Before I realized it, it was my turn to speak. Many of the attendees present had opted to pass and not comment. I heard my voice announce, “Hello. My name is Rose, and I’m an addict.” I waited for the group response of “Hi, Rose,” and then I also passed and elected not to comment on the discussion topic. As the group leader moved on to the next person, I felt as though my ears were on fire, and my gut wrenched. In a few seconds, I felt as though I had reduced myself. There are no professionals at these meetings, no hierarchy of accomplishments, except perhaps the amount of time clean. We were all just a bunch of addicts sitting around a table.
The discussion became more animated at the area of the table that others jokingly called the “Amen Section.” One woman mentioned how her “disease” was handed over to her “Higher Power.” This is accepted terminology within the group. In attempts to not force spiritual beliefs onto others, it is the rule that religion must be concealed in obscure language. However, these attempts are in vain. It is my opinion that even asserting that addiction is a disease is a belief and not necessarily a fact.
At this point, I remembered why I chose to stop going to these groups. The thought that I had a disease, which implied that I had no control over my actions, made me uneasy, to say the least. Yet, the rule of NA meetings is that if you are an addict, you are always an addict. There is no choice in the matter. There is no end to attending these meetings. No matter if you have 20 years clean, you still need the support that this group offers. It is a life sentence with no termination in sight.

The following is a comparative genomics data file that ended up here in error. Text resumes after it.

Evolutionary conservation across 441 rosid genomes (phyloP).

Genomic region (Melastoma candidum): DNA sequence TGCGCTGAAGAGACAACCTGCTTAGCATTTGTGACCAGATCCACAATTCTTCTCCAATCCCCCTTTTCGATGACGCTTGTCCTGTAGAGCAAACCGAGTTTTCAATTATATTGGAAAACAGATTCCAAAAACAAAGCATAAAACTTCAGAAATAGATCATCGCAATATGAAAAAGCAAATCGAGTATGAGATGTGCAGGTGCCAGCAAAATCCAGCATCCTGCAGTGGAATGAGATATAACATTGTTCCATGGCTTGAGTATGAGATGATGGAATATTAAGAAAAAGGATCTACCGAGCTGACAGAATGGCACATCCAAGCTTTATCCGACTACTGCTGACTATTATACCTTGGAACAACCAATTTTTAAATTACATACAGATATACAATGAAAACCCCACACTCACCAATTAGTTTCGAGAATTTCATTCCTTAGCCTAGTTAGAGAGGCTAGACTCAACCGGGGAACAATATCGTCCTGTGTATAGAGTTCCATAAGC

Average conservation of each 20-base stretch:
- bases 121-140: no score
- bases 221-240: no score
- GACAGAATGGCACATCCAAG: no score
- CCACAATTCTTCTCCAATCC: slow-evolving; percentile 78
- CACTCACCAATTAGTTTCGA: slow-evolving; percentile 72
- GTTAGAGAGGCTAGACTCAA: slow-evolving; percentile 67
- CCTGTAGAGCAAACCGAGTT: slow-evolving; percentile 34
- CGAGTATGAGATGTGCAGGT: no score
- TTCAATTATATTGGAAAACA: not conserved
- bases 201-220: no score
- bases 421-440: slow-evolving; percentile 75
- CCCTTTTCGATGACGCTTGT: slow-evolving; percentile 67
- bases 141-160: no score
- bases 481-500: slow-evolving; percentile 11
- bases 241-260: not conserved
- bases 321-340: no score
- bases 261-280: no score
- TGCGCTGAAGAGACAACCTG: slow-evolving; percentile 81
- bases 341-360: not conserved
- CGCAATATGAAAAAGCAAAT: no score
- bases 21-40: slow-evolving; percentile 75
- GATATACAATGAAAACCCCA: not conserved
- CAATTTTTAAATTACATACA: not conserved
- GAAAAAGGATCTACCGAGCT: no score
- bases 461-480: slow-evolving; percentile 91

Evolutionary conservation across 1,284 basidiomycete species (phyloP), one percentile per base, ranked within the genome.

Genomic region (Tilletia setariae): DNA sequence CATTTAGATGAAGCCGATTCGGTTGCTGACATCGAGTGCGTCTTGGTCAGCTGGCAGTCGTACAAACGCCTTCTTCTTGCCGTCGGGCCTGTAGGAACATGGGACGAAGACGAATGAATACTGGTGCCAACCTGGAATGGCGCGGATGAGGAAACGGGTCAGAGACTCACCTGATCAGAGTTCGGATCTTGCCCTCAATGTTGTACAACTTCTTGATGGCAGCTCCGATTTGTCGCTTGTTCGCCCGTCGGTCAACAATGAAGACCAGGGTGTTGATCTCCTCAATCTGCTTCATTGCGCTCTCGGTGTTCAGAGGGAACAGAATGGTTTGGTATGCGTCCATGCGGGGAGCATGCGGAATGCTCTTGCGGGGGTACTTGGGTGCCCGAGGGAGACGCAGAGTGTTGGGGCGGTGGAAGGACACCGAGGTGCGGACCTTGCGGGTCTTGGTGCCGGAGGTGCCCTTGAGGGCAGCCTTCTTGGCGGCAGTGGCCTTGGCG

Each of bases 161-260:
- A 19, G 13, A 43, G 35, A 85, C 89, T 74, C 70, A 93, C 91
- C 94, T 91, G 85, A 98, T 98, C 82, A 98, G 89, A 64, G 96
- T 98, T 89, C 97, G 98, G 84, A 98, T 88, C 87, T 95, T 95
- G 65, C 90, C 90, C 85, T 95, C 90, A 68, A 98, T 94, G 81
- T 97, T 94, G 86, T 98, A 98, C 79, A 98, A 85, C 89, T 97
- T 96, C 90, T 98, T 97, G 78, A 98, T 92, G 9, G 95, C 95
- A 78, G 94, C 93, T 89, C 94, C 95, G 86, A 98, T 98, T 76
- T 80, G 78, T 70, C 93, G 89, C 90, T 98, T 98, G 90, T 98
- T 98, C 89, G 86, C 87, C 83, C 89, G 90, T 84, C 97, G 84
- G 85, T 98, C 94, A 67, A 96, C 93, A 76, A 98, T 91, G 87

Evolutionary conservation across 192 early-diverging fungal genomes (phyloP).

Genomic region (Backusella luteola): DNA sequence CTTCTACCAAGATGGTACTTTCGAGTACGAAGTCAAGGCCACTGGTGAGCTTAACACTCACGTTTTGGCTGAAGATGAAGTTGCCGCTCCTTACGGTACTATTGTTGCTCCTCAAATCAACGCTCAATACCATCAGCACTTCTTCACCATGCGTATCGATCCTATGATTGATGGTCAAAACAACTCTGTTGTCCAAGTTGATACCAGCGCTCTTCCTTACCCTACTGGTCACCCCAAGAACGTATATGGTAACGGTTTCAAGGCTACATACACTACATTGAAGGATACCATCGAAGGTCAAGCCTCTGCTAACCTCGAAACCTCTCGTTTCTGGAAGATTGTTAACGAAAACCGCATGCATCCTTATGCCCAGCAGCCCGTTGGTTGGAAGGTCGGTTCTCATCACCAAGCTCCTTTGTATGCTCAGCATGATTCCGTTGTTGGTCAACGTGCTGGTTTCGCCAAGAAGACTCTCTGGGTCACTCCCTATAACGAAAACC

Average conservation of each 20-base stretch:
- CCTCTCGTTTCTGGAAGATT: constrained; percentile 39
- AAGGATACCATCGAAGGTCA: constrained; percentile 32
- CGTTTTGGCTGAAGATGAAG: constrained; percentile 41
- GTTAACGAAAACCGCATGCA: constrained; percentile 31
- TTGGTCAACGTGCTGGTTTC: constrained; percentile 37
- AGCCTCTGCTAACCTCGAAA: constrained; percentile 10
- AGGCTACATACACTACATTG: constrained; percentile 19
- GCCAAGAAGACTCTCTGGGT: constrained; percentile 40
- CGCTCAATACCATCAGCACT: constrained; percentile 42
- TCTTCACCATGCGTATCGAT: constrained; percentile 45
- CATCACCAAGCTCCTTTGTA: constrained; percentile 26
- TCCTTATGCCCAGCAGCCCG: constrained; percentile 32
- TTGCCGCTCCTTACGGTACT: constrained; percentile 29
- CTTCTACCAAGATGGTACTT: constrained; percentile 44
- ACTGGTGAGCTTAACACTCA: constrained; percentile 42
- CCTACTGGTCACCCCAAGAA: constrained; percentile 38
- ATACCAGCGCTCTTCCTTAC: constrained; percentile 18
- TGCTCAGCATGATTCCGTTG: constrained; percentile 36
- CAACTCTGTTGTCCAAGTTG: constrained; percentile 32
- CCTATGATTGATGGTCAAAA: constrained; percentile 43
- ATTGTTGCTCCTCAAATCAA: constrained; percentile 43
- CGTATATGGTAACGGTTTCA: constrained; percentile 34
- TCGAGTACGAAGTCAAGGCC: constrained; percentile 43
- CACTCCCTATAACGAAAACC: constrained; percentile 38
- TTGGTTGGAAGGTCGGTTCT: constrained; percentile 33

I can guess that some at the meeting that night were mandated to attend an identified number of meetings in a month. But I also suspect that most were present on a voluntary basis. I can’t determine which of those two categories in which to place myself.
Although I tried to remind myself that I was only there to complete a class assignment, I became aware of an important variable that caught me by surprise. I was both a professional observer and a group member. I don’t know why I thought the two could be separated. Even though I had not attended this meeting in several years, it became obvious that there was no way I could have remained objective when I was so emotionally attached.
After the meeting closed with a prayer spoken in unison, it was as though social hour had begun. Some attendees headed for the door, and I tried to do the same. However, others were curious about me. Some invited me back, which is normal. Others asked how long I had been clean. I answered thoughtfully, always careful to not upset the established norms of the group. Talking to people, I knew that it would be rude to voice my personal beliefs about these meetings. I could only offer that I was about to celebrate eight years on August 3rd of this year, and that I just hadn’t been attending group like I should be. It is hard to explain how these norms were established. For me, and I can only speak for myself, I am so aware of how fragile addicts are that I would never say anything that might compromise their belief in this process, thus threatening their sobriety. I would like to think others feel the same way, but I cannot say for sure.
After taking a couple of days to process this experience, I can see that this group provides a lot of stability for those coming out of addiction. It is a welcoming group with the relaxed atmosphere and invisible hierarchy. It provides positive affirmation for clean time, even if the small reward is a token and an announcement identifying you as a success story. It allows addicts to feel less isolated and alone in their previous actions. For many people who suffer from impulsivity and uncertainty, these meetings create much-needed consistency and structure. I have to admit that the meetings demand a certain level of respect. I may attend that dance after all.
Rose Pollard is currently attending Ohio University seeking an MSW degree. She is employed at Shawnee Mental Health Center, Inc. in Portsmouth, Ohio.
This article appeared in THE NEW SOCIAL WORKER Fall 2011, Vol. 18, No. 4, pages 12-13.